Welcome to my website.

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Originally from beautiful Vancouver B.C., I have an Honours B.A. in English and History from the University of British Columbia and an M.A. and Ph.D. in English from Cornell University. Since 1995, I have been a member of the English Department at Dalhousie University in Halifax, Nova Scotia. After all these years ‘out east,’ I am still adjusting to snow, ice, and spring that doesn’t arrive until June. I am married to a philosopher specializing in analytic epistemology and philosophy of religion. We have two wonderful children: a son who’s a computer whiz as well as a very talented musician and composer (now a Dalhousie student himself) and a daughter with a great singing voice who will still sometimes sit down and watch a movie with her mom.

At Dalhousie, my main teaching area is the Victorian novel; I have a particular admiration for George Eliot and assign her greatest novel, Middlemarch, whenever possible. I regularly offer courses in detective fiction as well; my other teaching and research interests include ethical criticism, intersections between literature and moral philosophy, historical fiction and historiography, and the role of literature and criticism in contemporary life. One of my recent academic projects is an anthology of Victorian critical writing on the novel for Broadview Press.  Click here for my full academic curriculum vitae.

I have been writing my blog Novel Readings since January 2007; from March 2008 to August 2010 I also contributed regularly to the academic group blog The Valve. From 2010 to 2017 I was an editor and regular contributor at the online literary journal Open Letters Monthly; I have also published reviews and essays in other venues including the Times Literary SupplementQuill & QuireCanadian Notes and Queries, and The Quarterly Conversation. They are listed here.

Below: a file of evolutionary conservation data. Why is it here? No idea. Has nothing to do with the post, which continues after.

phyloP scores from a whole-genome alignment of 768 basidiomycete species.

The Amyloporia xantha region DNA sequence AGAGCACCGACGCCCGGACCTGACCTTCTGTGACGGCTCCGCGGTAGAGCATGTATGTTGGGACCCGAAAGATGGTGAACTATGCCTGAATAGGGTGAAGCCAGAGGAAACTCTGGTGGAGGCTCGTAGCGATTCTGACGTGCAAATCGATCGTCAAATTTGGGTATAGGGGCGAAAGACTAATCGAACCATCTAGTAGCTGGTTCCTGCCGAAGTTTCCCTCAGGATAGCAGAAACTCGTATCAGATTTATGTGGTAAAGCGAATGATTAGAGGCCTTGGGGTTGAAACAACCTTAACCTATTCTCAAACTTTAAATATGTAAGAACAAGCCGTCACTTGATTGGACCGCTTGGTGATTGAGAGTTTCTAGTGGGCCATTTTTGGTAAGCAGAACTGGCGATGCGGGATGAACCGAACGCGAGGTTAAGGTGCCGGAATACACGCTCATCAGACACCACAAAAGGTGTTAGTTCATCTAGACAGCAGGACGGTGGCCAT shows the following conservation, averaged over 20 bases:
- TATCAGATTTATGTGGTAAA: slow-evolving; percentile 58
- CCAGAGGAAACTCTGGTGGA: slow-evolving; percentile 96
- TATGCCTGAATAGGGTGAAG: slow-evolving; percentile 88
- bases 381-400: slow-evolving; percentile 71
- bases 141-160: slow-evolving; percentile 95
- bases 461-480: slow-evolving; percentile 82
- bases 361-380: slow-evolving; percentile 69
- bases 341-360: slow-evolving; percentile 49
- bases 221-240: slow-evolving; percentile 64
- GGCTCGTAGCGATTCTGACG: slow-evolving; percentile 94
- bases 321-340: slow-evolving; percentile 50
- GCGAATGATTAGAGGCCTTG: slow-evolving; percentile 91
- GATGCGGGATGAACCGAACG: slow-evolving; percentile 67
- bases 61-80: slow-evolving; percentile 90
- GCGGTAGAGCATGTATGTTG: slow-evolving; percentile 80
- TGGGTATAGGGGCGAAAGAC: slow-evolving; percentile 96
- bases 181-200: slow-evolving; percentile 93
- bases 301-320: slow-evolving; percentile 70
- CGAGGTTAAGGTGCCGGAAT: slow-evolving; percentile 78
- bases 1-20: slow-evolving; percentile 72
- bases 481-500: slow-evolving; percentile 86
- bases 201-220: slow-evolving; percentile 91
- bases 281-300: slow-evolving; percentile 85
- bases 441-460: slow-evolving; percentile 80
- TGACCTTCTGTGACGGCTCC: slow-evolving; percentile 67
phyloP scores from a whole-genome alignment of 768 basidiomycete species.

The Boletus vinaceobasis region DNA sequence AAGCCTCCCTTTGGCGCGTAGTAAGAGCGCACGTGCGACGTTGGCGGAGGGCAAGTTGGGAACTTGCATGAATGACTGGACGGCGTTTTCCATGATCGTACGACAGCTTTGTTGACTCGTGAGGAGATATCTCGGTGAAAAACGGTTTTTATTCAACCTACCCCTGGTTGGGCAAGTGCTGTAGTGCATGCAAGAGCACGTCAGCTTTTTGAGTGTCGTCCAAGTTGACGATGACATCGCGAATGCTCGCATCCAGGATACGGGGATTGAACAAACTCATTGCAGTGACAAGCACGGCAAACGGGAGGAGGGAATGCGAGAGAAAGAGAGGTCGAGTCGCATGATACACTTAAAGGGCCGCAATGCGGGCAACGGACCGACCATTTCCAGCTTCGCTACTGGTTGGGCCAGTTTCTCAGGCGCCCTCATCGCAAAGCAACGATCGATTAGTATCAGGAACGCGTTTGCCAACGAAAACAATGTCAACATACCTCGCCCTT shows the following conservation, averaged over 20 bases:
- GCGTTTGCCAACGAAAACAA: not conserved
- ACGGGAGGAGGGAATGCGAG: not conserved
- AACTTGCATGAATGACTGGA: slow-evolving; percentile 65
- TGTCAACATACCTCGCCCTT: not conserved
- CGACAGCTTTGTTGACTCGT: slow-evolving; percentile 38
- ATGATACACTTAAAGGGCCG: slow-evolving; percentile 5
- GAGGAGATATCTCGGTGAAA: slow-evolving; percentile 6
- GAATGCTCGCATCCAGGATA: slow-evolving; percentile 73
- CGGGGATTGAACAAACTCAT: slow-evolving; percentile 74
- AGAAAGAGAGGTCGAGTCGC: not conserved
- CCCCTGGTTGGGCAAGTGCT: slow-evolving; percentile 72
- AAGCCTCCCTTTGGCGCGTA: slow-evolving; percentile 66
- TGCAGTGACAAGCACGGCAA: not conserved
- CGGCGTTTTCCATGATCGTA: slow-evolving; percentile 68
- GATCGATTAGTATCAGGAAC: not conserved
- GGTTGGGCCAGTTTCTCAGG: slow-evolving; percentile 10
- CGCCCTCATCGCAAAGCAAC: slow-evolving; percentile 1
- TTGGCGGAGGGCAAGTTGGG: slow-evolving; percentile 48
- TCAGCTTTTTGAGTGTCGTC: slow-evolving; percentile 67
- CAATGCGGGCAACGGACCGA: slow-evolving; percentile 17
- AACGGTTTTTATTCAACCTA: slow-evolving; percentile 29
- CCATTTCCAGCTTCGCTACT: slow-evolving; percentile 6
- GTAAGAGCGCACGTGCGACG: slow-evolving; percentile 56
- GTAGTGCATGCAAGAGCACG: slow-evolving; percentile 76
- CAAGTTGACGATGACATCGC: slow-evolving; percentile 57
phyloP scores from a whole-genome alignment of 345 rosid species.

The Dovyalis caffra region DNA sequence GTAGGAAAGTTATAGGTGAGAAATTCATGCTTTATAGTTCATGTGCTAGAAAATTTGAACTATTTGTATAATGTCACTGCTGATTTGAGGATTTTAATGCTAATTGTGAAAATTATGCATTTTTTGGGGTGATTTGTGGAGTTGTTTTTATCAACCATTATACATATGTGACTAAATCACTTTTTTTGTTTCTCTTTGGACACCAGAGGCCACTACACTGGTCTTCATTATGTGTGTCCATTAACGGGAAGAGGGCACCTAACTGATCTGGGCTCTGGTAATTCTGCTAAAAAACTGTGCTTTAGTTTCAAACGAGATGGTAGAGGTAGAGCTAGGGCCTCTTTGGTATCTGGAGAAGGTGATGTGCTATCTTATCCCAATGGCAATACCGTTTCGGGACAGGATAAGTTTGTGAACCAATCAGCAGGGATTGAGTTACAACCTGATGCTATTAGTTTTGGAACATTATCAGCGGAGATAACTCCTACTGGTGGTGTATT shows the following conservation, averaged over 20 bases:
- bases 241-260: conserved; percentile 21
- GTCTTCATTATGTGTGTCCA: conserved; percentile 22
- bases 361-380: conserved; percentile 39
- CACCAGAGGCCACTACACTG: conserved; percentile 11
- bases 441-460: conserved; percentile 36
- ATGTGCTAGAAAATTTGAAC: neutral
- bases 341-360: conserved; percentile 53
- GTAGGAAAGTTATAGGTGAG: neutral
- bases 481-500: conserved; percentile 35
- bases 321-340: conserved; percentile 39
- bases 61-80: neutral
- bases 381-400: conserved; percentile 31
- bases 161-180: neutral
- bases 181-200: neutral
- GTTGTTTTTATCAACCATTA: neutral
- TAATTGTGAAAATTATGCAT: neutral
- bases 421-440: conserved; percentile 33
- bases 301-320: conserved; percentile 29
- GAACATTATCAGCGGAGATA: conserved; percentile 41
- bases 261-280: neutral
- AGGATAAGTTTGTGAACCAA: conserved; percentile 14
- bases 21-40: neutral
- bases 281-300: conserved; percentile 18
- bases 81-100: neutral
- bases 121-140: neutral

You can follow me on Twitter at @RohanMaitzen.

FAQ:

There’s really only one, but it’s persistent, so I’ll answer it right away: people always wonder about the origins of my name. Briefly, no, it was not chosen from Tolkein: it’s French (though I’ve learned, over the years, that it’s also Gaelic and Sanskrit), and it’s pronounced “Rowan.” It came to me by way of a good family friend who was distantly related to the Cardinal de Rohan. I’m not related to him myself, though. However, according to a letter my great-aunt sent me years ago, I am related to Elizabeth Barrett Browning–so if things had gone a little differently I might have been ‘Aurora‘ instead.

Image: detail from “Mrs Duffee Seated on a Striped Sofa, Reading” by Mary Cassatt (Boston Museum of Fine Arts)